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Doppler Radar Probing of the Clear Atmosphere

K. S. GageAeronomy Laboratory, ERL/NOAA, Boulder, Colo. 80302

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B. B. BalsleyAeronomy Laboratory, ERL/NOAA, Boulder, Colo. 80302

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In the past few years, sensitive Doppler radars have been used to probe the clear atmosphere from the boundary layer up to stratospheric altitudes. Routine Doppler radar observations are now attainable over a wide range of frequencies at virtually all altitudes in this height range. Although a number of these systems operate at UHF (300–3000 MHz), sensitive Doppler radars have recently been developed that operate at VHF (30–300 MHz). These new systems employ large, inexpensive antennas constructed of phased arrays of dipole elements. This paper surveys recent developments in the use of both VHF and UHF Doppler radars for probing the clear atmosphere and presents design considerations for new radar systems.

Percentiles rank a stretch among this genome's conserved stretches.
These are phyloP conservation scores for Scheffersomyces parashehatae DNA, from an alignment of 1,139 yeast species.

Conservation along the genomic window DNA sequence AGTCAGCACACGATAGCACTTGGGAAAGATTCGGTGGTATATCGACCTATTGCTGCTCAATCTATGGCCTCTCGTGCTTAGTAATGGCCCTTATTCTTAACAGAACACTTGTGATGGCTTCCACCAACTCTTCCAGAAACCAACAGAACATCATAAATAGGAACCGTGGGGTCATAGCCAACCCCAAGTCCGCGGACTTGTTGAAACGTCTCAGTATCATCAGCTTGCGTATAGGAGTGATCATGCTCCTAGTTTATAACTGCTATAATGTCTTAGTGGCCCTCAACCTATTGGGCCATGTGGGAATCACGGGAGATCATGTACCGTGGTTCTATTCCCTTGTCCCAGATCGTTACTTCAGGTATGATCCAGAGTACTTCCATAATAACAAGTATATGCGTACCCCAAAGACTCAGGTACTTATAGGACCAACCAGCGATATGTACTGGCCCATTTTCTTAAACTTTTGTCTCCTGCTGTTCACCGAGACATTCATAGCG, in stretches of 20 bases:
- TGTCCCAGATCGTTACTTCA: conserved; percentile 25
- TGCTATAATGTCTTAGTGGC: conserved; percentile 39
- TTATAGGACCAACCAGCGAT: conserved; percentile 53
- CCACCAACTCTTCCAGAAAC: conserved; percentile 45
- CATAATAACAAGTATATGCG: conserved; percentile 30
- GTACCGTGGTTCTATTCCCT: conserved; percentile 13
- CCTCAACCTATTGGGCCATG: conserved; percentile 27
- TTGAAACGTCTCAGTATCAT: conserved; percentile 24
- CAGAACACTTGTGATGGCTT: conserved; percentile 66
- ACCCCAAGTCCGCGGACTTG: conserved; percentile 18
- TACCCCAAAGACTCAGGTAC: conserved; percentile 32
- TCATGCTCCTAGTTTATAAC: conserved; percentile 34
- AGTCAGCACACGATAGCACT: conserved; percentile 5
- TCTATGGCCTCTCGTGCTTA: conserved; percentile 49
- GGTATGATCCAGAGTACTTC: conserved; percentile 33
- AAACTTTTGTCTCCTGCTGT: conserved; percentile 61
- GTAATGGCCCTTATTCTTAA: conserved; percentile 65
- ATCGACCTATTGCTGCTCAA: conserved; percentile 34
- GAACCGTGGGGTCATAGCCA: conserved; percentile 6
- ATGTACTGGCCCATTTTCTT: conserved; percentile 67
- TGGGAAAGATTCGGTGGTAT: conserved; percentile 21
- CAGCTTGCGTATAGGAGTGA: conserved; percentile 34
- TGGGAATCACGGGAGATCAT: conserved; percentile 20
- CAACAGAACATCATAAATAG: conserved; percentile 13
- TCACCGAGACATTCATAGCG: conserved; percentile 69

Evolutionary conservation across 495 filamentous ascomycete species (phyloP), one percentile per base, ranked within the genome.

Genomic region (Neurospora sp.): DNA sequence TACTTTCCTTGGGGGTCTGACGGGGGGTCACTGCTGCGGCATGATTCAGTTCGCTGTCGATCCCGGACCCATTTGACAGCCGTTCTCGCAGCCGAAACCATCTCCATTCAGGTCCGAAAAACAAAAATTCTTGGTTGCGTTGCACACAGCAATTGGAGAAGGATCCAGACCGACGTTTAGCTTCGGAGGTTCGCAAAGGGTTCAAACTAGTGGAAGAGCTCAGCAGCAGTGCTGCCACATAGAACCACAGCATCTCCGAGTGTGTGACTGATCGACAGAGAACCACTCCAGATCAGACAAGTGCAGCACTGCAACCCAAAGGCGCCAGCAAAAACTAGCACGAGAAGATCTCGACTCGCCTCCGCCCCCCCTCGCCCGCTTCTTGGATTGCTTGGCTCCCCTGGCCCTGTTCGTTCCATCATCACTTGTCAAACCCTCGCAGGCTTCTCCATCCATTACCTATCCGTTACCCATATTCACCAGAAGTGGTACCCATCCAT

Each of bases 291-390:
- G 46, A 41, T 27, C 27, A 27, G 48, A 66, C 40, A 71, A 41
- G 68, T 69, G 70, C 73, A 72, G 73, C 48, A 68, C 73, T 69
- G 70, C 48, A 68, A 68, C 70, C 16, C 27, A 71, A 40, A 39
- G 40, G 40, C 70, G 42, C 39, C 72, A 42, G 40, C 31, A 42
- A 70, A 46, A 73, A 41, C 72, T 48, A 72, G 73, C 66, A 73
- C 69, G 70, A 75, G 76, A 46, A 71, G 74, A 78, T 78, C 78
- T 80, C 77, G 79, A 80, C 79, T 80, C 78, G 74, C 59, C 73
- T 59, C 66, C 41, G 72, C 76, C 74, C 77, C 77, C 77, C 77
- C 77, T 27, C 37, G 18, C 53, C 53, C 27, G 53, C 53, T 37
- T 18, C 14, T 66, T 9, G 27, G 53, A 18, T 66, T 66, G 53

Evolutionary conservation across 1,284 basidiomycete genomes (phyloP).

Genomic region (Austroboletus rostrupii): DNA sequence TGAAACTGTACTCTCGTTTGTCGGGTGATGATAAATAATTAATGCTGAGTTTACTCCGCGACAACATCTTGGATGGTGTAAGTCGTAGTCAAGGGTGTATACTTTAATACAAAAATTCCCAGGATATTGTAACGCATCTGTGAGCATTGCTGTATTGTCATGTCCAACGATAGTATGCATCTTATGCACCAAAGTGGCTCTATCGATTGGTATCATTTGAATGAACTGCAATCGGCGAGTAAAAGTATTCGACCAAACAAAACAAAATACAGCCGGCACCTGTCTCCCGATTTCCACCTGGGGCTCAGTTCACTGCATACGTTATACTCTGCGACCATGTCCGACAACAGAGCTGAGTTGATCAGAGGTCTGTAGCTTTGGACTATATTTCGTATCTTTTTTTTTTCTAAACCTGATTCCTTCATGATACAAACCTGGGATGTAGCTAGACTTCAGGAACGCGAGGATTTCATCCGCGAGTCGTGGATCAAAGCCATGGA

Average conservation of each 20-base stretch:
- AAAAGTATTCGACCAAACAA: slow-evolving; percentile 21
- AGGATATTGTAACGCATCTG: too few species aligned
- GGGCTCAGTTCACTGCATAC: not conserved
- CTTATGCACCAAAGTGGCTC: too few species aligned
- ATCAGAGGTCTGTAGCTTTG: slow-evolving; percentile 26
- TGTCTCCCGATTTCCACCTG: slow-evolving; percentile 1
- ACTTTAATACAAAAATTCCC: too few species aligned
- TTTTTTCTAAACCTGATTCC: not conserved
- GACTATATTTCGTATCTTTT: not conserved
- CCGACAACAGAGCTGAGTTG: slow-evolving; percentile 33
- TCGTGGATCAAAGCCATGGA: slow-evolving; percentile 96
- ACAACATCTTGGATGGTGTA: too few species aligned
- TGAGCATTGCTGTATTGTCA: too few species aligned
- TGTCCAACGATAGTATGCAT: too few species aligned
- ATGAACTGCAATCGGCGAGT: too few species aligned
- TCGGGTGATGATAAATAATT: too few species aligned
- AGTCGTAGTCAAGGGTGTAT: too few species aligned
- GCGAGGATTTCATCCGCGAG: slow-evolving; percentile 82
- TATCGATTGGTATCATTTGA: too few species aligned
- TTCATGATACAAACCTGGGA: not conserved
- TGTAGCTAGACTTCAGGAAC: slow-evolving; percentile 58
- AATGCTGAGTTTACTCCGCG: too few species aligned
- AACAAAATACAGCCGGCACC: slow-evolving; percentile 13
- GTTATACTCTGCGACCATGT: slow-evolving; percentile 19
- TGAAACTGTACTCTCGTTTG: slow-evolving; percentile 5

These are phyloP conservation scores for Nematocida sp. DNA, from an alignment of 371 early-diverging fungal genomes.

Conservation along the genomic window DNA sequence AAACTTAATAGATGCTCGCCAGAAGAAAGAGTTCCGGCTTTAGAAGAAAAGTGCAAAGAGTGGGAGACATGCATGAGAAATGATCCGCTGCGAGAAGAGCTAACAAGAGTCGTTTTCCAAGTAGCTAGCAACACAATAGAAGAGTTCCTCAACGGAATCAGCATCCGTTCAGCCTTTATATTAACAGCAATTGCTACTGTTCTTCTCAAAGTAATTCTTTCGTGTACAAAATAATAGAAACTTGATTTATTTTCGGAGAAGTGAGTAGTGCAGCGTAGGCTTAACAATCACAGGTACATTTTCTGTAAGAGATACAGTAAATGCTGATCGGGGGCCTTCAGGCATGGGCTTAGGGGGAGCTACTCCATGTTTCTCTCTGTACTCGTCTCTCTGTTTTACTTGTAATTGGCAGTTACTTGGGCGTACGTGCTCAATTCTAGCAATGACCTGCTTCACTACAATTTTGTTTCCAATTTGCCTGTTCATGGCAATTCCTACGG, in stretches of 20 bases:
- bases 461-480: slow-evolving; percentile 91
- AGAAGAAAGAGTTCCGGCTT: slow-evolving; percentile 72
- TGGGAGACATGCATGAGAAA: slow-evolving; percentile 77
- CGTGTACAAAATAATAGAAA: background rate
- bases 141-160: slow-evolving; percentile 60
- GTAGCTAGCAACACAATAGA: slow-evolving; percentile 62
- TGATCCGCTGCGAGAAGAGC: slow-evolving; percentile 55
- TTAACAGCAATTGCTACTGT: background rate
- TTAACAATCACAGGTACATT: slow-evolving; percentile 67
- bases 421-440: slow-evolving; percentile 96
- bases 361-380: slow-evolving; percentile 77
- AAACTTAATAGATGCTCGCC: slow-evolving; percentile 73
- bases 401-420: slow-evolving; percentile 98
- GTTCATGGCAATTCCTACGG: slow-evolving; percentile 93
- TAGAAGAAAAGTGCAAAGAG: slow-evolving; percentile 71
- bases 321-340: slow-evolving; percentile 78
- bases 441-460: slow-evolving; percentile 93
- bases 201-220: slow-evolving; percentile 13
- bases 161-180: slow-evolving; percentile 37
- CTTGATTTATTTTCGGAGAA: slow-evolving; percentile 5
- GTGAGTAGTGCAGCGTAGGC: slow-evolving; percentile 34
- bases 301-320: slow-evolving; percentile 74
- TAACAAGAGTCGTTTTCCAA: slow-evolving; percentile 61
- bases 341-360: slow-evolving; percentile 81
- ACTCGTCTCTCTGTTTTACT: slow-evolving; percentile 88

In the past few years, sensitive Doppler radars have been used to probe the clear atmosphere from the boundary layer up to stratospheric altitudes. Routine Doppler radar observations are now attainable over a wide range of frequencies at virtually all altitudes in this height range. Although a number of these systems operate at UHF (300–3000 MHz), sensitive Doppler radars have recently been developed that operate at VHF (30–300 MHz). These new systems employ large, inexpensive antennas constructed of phased arrays of dipole elements. This paper surveys recent developments in the use of both VHF and UHF Doppler radars for probing the clear atmosphere and presents design considerations for new radar systems.

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